Jekyll, Compass and SASS, Disqus


After a minor trial with Posterous I decided that I didn’t particularly like the web management interface nor did I want to post via email. I also found my blog to be quite slow and unresponsive at times. I did a bit of research and decided to take advantage of github’s pages functionality using Jekyll. Jekyll is a static site generator that converts the posts I write in markdown into a complete static HTML website. github takes the master branch of a repository named and serves the content. If github detects the prescence of a Jekyll website, it will perform the necessary conversion into static HTML. (github looks for folders and files prefixed with an _ to determine if the repository is a Jekyll site).

github pages also allows for custom domains. Create a file called CNAME in your repository and add a line with the name of your domain in it. Then create a CNAME record for your domain pointing to Commit and after the DNS record propogates the blog should be accessible at the custom domain.

Compass & SASS

I’ve always hated how there was so much code repetition in CSS and Compass addresses that problem with SASS, an extensions of CSS3. SASS provides nested selectors, variables, mixins and a bunch of other cool stuff. The way it works is as you’re writing SASS styles, Compass watches your site directory and automatically “compiles” your SASS into standard CSS. Compass also has built in Rails and Blueprint support.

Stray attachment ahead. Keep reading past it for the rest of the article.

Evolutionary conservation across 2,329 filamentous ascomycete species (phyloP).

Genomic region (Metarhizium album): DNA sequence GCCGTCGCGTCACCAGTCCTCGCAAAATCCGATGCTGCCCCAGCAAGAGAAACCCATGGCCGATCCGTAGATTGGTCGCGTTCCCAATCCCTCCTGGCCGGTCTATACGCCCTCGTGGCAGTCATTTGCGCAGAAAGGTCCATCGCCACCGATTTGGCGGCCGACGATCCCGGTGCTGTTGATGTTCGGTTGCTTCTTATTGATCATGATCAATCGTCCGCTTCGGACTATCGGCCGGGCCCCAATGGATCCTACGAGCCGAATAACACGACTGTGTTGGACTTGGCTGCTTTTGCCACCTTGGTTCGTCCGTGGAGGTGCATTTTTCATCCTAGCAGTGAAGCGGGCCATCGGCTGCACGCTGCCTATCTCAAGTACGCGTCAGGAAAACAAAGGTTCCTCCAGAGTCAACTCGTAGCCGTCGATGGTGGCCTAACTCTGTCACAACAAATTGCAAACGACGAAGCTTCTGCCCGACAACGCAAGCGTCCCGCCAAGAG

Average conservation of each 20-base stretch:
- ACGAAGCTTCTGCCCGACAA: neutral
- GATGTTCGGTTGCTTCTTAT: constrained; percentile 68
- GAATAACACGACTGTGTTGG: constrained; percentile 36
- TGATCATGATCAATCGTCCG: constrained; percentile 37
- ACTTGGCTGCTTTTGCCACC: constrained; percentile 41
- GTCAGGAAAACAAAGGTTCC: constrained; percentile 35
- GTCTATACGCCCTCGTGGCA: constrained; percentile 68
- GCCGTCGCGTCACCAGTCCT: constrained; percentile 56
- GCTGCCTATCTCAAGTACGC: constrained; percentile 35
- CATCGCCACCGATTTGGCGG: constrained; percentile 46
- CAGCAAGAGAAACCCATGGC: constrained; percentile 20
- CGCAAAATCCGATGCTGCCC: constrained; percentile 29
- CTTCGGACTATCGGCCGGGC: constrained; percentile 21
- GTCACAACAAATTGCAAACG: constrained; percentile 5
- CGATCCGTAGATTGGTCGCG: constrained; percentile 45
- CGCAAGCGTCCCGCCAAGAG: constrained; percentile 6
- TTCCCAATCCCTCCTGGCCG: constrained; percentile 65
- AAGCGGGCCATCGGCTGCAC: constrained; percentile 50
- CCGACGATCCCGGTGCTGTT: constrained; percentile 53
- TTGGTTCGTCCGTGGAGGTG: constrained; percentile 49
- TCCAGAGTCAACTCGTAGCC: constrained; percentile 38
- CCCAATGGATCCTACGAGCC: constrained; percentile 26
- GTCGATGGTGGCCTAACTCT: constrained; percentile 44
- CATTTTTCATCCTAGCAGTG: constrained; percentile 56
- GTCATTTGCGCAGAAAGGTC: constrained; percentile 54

I should mention that SASS actually has two syntax options for writing styles (this confused me at first). There is the default option, “Sassy CSS” (file extensions .scss) which is a superset of CSS. All standard CSS styles will work without any changes if you choose this syntax. The alternative is just called “SASS” (file extensions .sass) and is an indented oriented syntax inspired by HAML. I found the latter to be much more concise and clear than Sassy CSS.


Disqus has been around for ages now and is pretty much the go to for a comment system if one doesn’t want to roll their own (and in this case, not possible as I wanted to use github pages). There wasn’t anything tricky with setting up Disqus. Just had to follow the instructions after signing up.

To Do

I still have more to do though:

  • Create a custom 404 page.
  • Add navigation of some sort.
  • Date for the posts would be nice.
  • RSS feed.
  • Come up with a name. (My name in Japanese doesn’t cut it).
  • Google Analytics maybe?